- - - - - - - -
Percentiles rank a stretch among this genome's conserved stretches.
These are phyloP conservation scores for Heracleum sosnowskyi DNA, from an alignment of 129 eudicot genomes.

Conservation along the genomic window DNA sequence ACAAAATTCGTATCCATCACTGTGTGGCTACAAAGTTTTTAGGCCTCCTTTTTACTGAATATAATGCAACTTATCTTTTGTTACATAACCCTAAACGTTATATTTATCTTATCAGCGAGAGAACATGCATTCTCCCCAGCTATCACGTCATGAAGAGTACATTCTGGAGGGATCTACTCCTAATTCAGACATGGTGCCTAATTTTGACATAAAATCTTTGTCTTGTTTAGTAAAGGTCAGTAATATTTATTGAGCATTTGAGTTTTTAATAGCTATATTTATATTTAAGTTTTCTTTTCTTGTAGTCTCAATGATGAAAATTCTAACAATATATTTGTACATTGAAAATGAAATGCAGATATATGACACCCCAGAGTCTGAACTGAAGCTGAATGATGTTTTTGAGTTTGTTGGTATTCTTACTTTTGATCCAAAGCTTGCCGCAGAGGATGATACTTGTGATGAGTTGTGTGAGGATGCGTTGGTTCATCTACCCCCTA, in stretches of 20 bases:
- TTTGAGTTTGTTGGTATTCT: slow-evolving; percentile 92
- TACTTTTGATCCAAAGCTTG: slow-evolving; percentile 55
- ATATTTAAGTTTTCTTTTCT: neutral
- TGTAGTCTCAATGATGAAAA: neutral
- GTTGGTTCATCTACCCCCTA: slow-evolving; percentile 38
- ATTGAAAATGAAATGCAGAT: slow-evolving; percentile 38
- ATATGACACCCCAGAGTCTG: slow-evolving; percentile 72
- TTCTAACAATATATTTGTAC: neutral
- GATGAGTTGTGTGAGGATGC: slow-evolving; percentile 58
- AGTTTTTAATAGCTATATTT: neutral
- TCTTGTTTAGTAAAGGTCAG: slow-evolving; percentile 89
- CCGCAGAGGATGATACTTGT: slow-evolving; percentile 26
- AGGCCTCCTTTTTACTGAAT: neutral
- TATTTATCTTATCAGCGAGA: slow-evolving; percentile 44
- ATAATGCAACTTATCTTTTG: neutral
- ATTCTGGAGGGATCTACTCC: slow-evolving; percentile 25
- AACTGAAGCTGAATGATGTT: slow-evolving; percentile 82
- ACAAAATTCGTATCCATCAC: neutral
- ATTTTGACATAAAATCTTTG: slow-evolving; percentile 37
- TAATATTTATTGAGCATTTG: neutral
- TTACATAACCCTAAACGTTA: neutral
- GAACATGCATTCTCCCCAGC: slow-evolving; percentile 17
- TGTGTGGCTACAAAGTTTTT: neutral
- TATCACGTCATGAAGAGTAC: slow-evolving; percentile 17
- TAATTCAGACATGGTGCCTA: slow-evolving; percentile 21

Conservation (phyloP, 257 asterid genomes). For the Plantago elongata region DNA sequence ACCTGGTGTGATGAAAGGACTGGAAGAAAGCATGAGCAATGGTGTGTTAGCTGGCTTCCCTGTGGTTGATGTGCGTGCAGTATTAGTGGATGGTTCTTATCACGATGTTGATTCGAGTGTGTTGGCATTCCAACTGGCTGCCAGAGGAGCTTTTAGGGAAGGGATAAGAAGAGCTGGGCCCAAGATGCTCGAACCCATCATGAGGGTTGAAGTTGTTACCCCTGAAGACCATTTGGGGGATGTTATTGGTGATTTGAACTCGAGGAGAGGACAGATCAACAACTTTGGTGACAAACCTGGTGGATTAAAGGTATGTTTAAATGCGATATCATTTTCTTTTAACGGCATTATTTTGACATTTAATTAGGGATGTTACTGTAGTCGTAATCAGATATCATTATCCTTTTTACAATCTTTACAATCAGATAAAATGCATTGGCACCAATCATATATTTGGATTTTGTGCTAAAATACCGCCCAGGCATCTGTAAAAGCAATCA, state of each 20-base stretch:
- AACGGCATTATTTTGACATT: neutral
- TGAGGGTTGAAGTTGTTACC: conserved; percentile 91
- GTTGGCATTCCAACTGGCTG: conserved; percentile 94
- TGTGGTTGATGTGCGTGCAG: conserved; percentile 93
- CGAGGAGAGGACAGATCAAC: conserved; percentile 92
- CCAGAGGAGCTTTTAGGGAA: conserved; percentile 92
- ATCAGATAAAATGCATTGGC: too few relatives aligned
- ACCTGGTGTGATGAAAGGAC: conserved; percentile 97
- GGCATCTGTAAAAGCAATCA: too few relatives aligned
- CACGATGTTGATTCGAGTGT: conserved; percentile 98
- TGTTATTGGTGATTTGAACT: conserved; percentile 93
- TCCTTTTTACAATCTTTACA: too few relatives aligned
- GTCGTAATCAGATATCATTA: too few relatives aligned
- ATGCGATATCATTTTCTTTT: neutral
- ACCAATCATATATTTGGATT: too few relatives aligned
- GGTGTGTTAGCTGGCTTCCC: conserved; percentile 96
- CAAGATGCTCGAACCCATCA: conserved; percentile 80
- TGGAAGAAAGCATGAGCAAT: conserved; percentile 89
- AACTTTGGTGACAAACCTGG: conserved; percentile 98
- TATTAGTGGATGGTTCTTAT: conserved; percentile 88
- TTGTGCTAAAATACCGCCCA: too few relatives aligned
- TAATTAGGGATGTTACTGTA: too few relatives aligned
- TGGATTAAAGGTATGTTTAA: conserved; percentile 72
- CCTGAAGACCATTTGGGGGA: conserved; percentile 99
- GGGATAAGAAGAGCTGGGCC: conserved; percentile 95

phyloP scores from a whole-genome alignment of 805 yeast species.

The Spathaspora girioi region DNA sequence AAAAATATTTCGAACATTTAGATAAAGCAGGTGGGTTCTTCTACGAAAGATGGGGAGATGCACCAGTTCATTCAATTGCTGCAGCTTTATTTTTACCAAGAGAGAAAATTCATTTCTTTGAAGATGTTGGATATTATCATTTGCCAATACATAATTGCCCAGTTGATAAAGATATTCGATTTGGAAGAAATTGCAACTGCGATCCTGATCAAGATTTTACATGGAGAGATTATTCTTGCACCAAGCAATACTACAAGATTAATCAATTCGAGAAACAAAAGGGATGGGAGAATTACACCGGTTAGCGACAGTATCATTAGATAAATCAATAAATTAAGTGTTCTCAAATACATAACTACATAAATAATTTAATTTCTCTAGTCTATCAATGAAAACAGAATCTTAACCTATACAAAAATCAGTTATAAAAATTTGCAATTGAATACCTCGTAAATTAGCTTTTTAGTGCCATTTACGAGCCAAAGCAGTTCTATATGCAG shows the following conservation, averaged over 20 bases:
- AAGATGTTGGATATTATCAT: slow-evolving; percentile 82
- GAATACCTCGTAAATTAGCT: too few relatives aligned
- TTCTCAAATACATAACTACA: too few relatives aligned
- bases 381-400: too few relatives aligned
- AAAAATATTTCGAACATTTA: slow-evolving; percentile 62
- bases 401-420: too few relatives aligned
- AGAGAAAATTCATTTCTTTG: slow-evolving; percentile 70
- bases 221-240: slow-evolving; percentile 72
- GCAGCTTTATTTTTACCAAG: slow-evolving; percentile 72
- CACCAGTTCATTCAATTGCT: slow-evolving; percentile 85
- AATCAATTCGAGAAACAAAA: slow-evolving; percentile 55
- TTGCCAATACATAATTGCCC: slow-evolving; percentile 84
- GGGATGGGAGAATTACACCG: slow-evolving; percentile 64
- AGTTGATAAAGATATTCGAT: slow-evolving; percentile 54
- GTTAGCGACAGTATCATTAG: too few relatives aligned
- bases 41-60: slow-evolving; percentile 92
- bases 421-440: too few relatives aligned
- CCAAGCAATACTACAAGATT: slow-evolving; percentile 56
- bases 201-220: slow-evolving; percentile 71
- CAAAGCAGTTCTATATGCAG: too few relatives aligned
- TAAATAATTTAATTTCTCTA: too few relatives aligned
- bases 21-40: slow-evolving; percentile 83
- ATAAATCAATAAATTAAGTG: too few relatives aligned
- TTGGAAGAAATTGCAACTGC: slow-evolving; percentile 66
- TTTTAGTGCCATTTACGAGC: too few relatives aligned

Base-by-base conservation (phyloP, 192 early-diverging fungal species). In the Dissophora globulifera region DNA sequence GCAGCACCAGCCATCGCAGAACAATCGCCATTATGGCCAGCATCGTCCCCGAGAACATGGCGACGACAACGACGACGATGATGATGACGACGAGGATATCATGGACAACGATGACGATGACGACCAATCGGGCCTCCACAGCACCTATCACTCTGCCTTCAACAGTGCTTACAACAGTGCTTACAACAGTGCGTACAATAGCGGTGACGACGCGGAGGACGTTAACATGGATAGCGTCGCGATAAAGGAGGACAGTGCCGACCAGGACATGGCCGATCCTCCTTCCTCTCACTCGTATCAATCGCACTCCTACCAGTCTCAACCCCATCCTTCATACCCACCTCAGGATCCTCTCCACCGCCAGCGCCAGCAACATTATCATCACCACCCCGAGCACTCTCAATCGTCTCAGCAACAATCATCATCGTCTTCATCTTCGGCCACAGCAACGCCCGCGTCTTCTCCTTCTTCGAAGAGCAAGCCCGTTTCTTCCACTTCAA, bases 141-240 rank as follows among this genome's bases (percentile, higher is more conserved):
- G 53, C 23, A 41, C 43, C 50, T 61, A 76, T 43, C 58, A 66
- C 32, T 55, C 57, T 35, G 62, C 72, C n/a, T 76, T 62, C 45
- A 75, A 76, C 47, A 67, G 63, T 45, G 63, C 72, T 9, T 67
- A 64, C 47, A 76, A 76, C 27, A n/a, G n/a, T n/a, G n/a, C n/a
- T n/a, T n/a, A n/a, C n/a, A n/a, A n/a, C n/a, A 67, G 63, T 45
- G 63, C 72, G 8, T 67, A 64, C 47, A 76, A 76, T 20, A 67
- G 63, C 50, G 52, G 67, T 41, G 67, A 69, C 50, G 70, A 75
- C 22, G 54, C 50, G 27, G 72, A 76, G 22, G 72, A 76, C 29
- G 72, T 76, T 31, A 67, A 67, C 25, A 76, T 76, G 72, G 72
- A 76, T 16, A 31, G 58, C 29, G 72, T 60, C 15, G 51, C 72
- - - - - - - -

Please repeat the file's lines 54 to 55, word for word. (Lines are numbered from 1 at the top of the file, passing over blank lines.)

- GGGATAAGAAGAGCTGGGCC: conserved; percentile 95

phyloP scores from a whole-genome alignment of 805 yeast species.